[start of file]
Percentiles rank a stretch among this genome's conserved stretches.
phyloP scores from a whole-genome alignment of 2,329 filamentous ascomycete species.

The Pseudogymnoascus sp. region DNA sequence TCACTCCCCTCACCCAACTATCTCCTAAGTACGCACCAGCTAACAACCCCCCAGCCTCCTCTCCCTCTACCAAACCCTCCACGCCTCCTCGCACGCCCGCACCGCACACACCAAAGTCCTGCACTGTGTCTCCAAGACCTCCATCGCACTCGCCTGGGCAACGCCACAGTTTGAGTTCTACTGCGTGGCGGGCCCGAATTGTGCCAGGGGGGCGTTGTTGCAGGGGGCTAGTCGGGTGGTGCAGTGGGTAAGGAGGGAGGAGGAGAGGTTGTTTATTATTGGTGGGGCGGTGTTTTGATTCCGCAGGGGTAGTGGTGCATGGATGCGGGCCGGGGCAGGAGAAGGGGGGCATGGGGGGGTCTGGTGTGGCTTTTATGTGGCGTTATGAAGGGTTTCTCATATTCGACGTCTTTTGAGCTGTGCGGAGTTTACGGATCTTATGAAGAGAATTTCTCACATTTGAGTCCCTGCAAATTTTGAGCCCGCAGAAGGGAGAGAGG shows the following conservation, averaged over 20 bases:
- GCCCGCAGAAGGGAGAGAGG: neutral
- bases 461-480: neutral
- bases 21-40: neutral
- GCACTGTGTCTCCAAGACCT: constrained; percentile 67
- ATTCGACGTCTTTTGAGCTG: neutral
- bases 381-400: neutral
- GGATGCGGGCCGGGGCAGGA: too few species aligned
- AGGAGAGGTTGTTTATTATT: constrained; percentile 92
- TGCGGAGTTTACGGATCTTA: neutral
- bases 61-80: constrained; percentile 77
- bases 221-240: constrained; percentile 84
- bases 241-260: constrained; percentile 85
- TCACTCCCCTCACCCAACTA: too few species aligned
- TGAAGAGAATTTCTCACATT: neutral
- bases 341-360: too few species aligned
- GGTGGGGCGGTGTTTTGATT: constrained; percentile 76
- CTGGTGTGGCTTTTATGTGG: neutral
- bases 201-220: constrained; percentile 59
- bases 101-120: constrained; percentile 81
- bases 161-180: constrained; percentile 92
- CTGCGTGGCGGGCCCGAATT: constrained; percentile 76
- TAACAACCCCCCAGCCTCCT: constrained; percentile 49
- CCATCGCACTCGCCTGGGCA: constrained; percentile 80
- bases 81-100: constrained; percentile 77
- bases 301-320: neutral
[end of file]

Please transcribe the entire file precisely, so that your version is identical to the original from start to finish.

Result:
Percentiles rank a stretch among this genome's conserved stretches.
phyloP scores from a whole-genome alignment of 2,329 filamentous ascomycete species.

The Pseudogymnoascus sp. region DNA sequence TCACTCCCCTCACCCAACTATCTCCTAAGTACGCACCAGCTAACAACCCCCCAGCCTCCTCTCCCTCTACCAAACCCTCCACGCCTCCTCGCACGCCCGCACCGCACACACCAAAGTCCTGCACTGTGTCTCCAAGACCTCCATCGCACTCGCCTGGGCAACGCCACAGTTTGAGTTCTACTGCGTGGCGGGCCCGAATTGTGCCAGGGGGGCGTTGTTGCAGGGGGCTAGTCGGGTGGTGCAGTGGGTAAGGAGGGAGGAGGAGAGGTTGTTTATTATTGGTGGGGCGGTGTTTTGATTCCGCAGGGGTAGTGGTGCATGGATGCGGGCCGGGGCAGGAGAAGGGGGGCATGGGGGGGTCTGGTGTGGCTTTTATGTGGCGTTATGAAGGGTTTCTCATATTCGACGTCTTTTGAGCTGTGCGGAGTTTACGGATCTTATGAAGAGAATTTCTCACATTTGAGTCCCTGCAAATTTTGAGCCCGCAGAAGGGAGAGAGG shows the following conservation, averaged over 20 bases:
- GCCCGCAGAAGGGAGAGAGG: neutral
- bases 461-480: neutral
- bases 21-40: neutral
- GCACTGTGTCTCCAAGACCT: constrained; percentile 67
- ATTCGACGTCTTTTGAGCTG: neutral
- bases 381-400: neutral
- GGATGCGGGCCGGGGCAGGA: too few species aligned
- AGGAGAGGTTGTTTATTATT: constrained; percentile 92
- TGCGGAGTTTACGGATCTTA: neutral
- bases 61-80: constrained; percentile 77
- bases 221-240: constrained; percentile 84
- bases 241-260: constrained; percentile 85
- TCACTCCCCTCACCCAACTA: too few species aligned
- TGAAGAGAATTTCTCACATT: neutral
- bases 341-360: too few species aligned
- GGTGGGGCGGTGTTTTGATT: constrained; percentile 76
- CTGGTGTGGCTTTTATGTGG: neutral
- bases 201-220: constrained; percentile 59
- bases 101-120: constrained; percentile 81
- bases 161-180: constrained; percentile 92
- CTGCGTGGCGGGCCCGAATT: constrained; percentile 76
- TAACAACCCCCCAGCCTCCT: constrained; percentile 49
- CCATCGCACTCGCCTGGGCA: constrained; percentile 80
- bases 81-100: constrained; percentile 77
- bases 301-320: neutral